Sifting for the last skillet at the end of the world

Sifting for the last skillet at the end of the world

The end of the world don't mean the end of sausages.

Franklin Pierce said this. To me, and to Jazz and to Hardly Davidson and to everyone else too but we tipped our ears on the sweet juice of his words because we were the food crew. Franklin Pierce was not the kind of man to say things twice, once to everybody and then, again, to subjects of his address. I speak direct, he would preface every sentence. Franklin Pierce had once been a debate coach at an economically disadvantaged neighborhood.

Franklin Pierce, however, did not seem much bothered to do much more than the issuance of these directives, a distribution of power that I, myself, didn't seem too keen on, muchly. But this is America, sometimes you're ninety-nine and sometimes you're top percent. That ,there, are the facts, a statement that he liked to end speeches with, and are expected to hold even if Wall Street is little more than a finely coifed crater sliding slowly into the sea.

Hardly Davidson and Jazz, I had figured but never asked, were a couple which left me, as folks would call, a third wheel. At least before the automobile burnings of my early adolescence. That story, I knew correct from the deflated tire lips of Hardly Davidson himself. In a coughed up explanation of his own name, he told me he had been the world's foremost expert on that vehicle and all kinds of vehicular devices, having amassed a collection of such and all vehicles no smaller than three parking garages of space contained, at the time, somewhere inside the patchy atomic archipelago that was once a peninsula called Florida. Certain vehicles, he told me in confidence, whenever Jazz would be out peering inside a stanked-out refrigerator that we were way too chicken to go near, had been displayed in retrospectives on the art at place called the Guggenheim during the early Bush years. Course, that hardly matters now, does it? He would guffaw, whenever he told this story, like a dying duck.

Whenever he would cough or maybe sneeze or in some way adjust his body built like a tank at an abandoned Army Depot, he would scratch a carefully-trimmed bushel of hairs that he kept stashed on his chest. Now, you wouldn't think it, but Hardly Davidson was the most well-groomed man in all New Westchester. For that and many other equally thought out reasons, I thought of Hardly Davidson as a natural leader in my efforts to unseat Franklin Pierce. Myself, I saw as a kind of grand vizier figure, kinda like the tall hat in Aladdin, which is why I had no interests in messing up his thing with Jazz even though, if anyone asked with a bible in their hand and a command for me to swear it, I would tell the flat truth about her: she was one percent, that's right.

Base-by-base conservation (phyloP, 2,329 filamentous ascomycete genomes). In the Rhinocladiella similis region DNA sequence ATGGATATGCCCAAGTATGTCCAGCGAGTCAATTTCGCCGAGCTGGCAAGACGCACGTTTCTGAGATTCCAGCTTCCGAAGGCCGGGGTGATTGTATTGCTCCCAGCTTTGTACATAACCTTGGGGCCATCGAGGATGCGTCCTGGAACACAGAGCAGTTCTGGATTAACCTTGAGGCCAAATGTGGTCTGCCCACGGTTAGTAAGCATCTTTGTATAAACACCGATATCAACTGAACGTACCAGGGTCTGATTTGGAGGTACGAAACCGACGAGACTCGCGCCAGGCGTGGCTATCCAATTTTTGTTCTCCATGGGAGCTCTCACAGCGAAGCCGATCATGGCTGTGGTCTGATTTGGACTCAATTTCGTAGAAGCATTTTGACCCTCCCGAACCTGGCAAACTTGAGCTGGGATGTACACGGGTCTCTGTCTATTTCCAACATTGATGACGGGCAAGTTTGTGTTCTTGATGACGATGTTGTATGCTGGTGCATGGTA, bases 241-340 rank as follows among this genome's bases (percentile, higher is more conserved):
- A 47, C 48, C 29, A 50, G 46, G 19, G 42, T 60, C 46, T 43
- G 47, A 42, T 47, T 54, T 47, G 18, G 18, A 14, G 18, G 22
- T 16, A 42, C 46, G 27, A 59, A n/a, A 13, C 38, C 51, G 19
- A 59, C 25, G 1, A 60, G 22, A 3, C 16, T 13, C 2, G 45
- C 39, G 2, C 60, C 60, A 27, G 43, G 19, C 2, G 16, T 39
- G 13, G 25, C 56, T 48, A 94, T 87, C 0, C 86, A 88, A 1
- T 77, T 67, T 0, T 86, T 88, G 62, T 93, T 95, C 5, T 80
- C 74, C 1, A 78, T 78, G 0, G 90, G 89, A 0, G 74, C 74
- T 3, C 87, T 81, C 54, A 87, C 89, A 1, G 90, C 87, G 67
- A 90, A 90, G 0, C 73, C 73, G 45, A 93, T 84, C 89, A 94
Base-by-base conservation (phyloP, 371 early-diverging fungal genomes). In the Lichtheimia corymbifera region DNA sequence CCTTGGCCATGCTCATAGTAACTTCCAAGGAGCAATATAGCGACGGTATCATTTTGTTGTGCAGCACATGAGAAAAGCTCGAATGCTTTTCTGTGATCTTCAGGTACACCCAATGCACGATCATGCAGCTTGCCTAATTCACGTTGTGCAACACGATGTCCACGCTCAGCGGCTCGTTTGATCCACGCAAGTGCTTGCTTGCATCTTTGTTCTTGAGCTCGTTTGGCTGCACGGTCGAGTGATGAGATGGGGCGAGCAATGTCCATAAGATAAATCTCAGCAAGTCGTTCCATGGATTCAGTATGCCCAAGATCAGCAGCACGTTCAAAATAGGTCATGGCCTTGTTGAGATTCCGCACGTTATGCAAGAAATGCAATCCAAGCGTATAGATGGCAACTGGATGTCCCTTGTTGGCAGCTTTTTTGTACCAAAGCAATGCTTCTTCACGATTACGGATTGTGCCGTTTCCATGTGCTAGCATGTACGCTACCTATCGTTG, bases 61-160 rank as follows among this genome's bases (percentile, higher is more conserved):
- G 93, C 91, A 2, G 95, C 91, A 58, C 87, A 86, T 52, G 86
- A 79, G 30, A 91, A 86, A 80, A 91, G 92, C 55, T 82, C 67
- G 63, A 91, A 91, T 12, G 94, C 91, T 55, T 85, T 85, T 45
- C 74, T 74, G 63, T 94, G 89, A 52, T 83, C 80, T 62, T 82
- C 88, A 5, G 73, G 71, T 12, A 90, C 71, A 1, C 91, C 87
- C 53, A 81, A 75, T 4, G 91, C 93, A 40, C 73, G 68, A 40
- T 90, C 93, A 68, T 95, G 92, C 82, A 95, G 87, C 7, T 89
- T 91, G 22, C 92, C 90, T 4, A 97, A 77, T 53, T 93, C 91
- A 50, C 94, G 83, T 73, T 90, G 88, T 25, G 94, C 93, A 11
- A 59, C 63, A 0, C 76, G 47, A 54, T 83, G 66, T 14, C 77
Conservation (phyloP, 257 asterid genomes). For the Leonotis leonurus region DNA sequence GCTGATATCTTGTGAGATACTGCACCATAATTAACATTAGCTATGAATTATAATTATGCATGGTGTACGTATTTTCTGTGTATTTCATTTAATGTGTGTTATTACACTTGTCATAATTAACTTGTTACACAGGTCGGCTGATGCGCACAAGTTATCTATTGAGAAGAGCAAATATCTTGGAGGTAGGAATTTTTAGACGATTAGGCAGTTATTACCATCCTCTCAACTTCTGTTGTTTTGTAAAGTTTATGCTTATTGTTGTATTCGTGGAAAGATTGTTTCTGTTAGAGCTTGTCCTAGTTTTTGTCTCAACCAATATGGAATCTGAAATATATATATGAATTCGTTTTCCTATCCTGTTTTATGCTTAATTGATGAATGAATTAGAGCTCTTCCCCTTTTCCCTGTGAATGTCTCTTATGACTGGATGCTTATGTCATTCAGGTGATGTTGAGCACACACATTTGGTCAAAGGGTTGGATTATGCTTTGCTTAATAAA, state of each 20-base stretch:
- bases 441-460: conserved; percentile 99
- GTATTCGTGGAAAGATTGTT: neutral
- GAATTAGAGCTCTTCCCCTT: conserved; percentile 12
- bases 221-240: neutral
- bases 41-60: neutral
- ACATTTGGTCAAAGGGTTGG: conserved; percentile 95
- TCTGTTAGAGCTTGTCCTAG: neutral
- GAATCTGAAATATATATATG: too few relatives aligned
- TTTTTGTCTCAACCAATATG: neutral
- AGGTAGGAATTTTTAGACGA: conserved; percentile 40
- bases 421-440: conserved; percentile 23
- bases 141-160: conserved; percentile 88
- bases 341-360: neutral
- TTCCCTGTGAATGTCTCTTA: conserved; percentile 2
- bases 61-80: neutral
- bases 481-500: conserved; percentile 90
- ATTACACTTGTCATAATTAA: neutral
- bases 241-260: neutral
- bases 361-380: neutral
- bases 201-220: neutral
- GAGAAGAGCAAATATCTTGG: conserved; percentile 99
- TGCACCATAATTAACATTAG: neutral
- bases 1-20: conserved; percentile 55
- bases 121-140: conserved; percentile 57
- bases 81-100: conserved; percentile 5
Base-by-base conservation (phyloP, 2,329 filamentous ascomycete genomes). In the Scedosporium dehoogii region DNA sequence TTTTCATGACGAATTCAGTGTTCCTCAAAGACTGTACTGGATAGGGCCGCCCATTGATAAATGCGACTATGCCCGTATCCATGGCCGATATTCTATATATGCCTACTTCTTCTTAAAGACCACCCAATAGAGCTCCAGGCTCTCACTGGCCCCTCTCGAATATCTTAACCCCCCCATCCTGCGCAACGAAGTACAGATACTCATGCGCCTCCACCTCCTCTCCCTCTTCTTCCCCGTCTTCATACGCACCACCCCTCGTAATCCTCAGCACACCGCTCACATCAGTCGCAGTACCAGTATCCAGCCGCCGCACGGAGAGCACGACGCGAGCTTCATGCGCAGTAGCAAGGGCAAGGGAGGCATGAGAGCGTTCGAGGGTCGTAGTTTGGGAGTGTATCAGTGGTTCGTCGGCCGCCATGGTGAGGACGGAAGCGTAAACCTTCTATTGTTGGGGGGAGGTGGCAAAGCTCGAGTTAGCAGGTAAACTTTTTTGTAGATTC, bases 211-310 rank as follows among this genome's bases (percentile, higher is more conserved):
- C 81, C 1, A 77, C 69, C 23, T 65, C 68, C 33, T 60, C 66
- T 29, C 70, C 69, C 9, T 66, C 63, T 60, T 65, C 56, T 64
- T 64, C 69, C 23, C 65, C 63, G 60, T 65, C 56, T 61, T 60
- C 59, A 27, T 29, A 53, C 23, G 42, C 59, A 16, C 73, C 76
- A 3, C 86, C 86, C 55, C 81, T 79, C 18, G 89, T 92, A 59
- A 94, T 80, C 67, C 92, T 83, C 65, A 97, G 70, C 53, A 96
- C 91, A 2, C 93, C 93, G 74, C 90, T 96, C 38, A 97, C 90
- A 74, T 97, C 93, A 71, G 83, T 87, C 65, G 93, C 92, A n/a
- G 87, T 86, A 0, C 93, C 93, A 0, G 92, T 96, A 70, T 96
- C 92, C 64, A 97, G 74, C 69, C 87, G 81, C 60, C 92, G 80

What the skillet opened, I realized, was a Proustian reverie

I kept to this sophisticated story, of caesarian conspiracy, because I could imagine exactly the kind of tale that would stalk us otherwise. That rom com bull that divides the proletariat and starts world wars is what it is. If the end of the world don't mean the end of sausages, it certainly don't mean the end of discourse on power dynamics and the ways in which it's been finagled out of hands of the working man. Course it was right then, plum in the middle of these thoughts, while Jazz was tossing through an abandoned Amazon warehouse with a semi-automatic rifle in her hands amidst Hardly Davidson delivering me some education of the late '80s bust in the art market, that we all saw it.

Thata skillet?

Hardly Davidson punched me right in the gut, having interrupted the scene he was setting for telling me about the rise of Selma Golden in the curatorial world, in order to correct me. That ain't no skillet man, he announced, his voice thick like he had explored a jungle or an Australian outback. Jazz, her eyes had turned straight into shining little meteors, glass rhinestones you'd spend all day scouring a beach to find.

What the skillet opened, I realized, was a Proustian reverie inside both Jazz and Hardly Davidson. They were seeing, in the Lodge Cast Iron American Made Since 1896, a glimpse of an America that was all gone, an image of the thing that had been torn asunder by civil war 2.0 beta version and strife.

It was like eggs in the morning, Hardly Davidson said. Chicken-eggs, too, he clarified.

They talked about the features of the long-extinct product for some time and I had nothing to add, having no memories of hot flame licking cast iron or the taste of baked-in seasoning, features that Hardly Davidson elucidated were intrinsically specific to the Lodge Cast Iron American Made Since 1896. Jazz warned me, like a mother scolding a child clinging onto a formica table top back before all plastics were burnt for fuel, to use mitts whenever operating the device myself.

Now, honey, those come with a nice leather mitt right there, that come conveniently with the handle, placed there for this purpose, but it might not be enough for your little hands. There was worry in her voice but love and admiration too.

Jazz had never before called me honey or even seemed remotely concerned for my safety. Hardly Davidson had begun, of his own accord, patting me on the head, with fatherly concern. You know, he said warmly, the Lodge Cast Iron American Made Since 1896 has been around for a while. He told me something of the company's history and its importance, telling me this like a public school history teacher, after class.

I went forward and wondered about the revolution. The fight against Franklin Pierce's reign on tyranny over all New Westchester. I tried to lift the Lodge Cast Iron American Made Since 1896.

It was very heavy.

The Lodge Cast Iron Skillet can be found on Amazon.

Andrew Karpan is a man who don't believe in MFAs. Follow him on Twitter.

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